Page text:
Project Details:
Factories of the future will operate using tools and automated systems that communicate with operators, central systems and with each other, to enable complex manufacturing procedures to be conducted and coordinated with precision and reliability. These interconnected smart devices in the manufacturing environment have become known as the Industrial Internet of Things (IIoT). This ubiquitous interconnection of devices and exchange of information allows for extensive situational awareness, supporting real-time decision making based on local and distributed intelligence.
Using IIoT devices, the manufacturing process can be intensively monitored in real time, to measure, monitor and log data. Systems can also proactively assist human decision making by understanding the actions of operators and automatically adjusting tool settings appropriate for the process being undertaken, thus eliminating potential human errors. Current best-practice models in network security depend on segregation to create separations between network segments that contain devices that operate using significantly different protocols, or with greatly different functionality. This security model also allows defence in depth, where highly critical (or highly vulnerable) systems can be protected from other parts of the network via strongly policed firewalls, etc. However, with emerging ubiquitous IIoT networking structures, the principles behind network segregation begin to break down. The IIoT vision relies on huge numbers of devices, all being connected, all communicating with central systems, with each other, or even with the cloud. In this future scenario, protecting the ‘boundary’ of your manufacturing network becomes increasingly difficult because the boundary of what used to be your network becomes blurred, or even disappears. Static and well defined network architectures will become fluid and porous.  Therefore, this project will aim to investigate solutions for securing manufacturing environments where IIoT is ubiquitous, leading to networks that are porous, and potentially vulnerable to cyber attacks.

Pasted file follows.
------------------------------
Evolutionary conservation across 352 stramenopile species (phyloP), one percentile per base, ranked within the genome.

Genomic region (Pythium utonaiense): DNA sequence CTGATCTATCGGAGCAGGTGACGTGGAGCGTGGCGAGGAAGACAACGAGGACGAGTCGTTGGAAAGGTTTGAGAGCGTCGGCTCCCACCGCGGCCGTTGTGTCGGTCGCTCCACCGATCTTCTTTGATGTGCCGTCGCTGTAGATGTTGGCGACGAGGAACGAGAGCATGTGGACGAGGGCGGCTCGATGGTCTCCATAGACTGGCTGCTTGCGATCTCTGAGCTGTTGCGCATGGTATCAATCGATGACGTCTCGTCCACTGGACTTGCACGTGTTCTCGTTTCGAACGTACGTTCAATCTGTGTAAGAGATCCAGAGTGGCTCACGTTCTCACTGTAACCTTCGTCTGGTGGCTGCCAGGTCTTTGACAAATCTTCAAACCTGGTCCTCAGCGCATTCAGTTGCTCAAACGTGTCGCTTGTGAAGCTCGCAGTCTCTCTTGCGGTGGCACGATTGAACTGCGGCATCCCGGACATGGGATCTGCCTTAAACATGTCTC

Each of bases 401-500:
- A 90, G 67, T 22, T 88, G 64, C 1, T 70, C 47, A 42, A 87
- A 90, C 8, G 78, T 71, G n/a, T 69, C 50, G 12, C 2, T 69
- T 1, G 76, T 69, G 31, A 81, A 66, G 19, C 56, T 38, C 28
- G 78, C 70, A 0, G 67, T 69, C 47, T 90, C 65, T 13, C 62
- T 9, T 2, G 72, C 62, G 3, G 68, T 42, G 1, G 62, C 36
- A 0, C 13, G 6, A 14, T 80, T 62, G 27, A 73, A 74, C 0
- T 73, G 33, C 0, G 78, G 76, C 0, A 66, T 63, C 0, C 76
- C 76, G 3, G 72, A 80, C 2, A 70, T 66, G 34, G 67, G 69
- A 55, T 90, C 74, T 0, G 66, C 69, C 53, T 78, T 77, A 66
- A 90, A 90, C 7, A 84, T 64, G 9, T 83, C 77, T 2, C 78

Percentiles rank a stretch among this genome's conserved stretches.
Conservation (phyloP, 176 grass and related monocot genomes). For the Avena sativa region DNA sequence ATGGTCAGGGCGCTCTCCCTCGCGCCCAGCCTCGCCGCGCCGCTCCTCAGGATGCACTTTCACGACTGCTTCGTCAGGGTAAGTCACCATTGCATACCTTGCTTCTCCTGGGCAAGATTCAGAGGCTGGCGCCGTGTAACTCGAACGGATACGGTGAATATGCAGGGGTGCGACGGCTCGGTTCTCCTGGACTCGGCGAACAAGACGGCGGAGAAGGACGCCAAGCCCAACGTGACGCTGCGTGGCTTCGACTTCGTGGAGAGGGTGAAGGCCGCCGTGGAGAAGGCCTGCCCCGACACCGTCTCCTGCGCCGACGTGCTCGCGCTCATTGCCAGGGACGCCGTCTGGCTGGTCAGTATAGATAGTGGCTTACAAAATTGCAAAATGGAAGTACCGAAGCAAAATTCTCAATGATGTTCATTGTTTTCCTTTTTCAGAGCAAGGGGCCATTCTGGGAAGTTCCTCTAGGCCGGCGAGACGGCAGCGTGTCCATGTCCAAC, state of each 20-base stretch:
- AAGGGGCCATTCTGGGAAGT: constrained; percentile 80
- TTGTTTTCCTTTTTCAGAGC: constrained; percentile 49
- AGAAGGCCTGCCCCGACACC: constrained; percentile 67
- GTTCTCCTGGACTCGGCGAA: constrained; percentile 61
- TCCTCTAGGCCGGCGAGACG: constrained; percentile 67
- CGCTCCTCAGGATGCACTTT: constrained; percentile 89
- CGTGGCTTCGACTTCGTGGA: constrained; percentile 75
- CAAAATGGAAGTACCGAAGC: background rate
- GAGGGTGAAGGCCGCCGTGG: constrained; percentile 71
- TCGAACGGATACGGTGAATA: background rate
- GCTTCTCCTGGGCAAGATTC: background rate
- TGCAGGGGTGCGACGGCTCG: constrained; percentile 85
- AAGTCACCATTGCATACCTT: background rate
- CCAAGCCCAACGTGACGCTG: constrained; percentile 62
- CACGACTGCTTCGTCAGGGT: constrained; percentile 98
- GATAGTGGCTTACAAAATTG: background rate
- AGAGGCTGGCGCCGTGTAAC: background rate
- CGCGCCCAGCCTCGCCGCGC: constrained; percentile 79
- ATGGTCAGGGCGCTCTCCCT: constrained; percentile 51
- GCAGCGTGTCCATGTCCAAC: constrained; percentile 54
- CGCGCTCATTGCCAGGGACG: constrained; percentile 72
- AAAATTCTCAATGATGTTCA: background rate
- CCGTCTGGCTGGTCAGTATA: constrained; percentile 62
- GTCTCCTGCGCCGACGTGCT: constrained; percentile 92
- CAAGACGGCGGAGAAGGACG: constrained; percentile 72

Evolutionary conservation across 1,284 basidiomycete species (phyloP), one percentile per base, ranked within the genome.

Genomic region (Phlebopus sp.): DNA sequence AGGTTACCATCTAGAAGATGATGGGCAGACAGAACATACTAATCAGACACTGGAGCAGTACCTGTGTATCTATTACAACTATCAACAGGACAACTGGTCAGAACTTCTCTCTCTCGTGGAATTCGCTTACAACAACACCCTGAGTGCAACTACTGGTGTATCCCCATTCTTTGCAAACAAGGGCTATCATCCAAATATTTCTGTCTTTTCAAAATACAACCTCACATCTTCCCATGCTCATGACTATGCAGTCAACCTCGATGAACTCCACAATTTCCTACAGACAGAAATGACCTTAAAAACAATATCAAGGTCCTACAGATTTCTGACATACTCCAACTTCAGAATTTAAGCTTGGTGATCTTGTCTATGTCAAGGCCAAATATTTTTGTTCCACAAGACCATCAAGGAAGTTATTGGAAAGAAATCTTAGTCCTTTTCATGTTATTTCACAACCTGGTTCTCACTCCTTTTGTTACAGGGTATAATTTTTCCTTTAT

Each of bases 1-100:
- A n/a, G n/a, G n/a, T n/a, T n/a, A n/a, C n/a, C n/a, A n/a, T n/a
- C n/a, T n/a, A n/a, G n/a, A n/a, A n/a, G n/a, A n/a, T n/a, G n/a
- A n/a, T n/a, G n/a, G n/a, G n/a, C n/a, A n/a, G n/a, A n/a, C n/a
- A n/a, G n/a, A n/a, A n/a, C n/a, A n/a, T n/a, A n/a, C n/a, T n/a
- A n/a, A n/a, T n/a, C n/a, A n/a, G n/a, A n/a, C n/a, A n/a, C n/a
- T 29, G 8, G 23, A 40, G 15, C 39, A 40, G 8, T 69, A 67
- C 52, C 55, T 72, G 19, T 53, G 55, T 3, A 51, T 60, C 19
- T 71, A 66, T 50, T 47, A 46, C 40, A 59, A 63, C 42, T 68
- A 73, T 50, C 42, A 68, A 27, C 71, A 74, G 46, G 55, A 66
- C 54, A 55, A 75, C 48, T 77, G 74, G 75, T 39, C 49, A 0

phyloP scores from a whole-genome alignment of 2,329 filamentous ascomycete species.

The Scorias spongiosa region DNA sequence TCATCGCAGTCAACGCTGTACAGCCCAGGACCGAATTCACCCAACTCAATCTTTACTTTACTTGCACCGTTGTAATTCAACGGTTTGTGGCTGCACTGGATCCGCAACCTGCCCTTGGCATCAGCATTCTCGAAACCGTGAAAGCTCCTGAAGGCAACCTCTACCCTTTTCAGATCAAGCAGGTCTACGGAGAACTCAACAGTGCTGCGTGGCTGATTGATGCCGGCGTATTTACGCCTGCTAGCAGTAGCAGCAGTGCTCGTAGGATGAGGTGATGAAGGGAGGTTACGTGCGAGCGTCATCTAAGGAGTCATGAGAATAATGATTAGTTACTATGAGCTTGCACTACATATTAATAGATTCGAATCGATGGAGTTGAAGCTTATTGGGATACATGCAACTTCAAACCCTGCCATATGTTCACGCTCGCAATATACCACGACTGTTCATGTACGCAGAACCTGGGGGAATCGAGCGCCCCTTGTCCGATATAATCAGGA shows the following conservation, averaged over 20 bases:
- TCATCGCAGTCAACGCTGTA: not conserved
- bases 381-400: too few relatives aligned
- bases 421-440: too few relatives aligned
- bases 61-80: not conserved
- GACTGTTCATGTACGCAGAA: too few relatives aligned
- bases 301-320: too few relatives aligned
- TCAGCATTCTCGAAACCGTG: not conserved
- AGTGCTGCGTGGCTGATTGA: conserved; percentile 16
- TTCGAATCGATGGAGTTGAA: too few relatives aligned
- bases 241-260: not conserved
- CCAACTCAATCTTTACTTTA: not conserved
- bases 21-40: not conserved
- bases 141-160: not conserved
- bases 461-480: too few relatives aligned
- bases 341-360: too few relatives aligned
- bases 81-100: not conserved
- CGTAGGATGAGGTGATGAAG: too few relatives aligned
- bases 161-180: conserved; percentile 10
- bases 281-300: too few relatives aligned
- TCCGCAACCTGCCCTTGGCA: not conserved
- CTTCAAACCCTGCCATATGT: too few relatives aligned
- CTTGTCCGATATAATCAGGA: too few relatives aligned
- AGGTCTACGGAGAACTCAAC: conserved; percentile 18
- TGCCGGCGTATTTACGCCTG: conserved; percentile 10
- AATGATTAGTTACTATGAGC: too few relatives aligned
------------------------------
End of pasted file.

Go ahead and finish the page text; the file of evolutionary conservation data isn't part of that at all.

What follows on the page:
Contact Details:
Dr Kieran McLaughlin
Telephone: +44 (0)28 9097 1890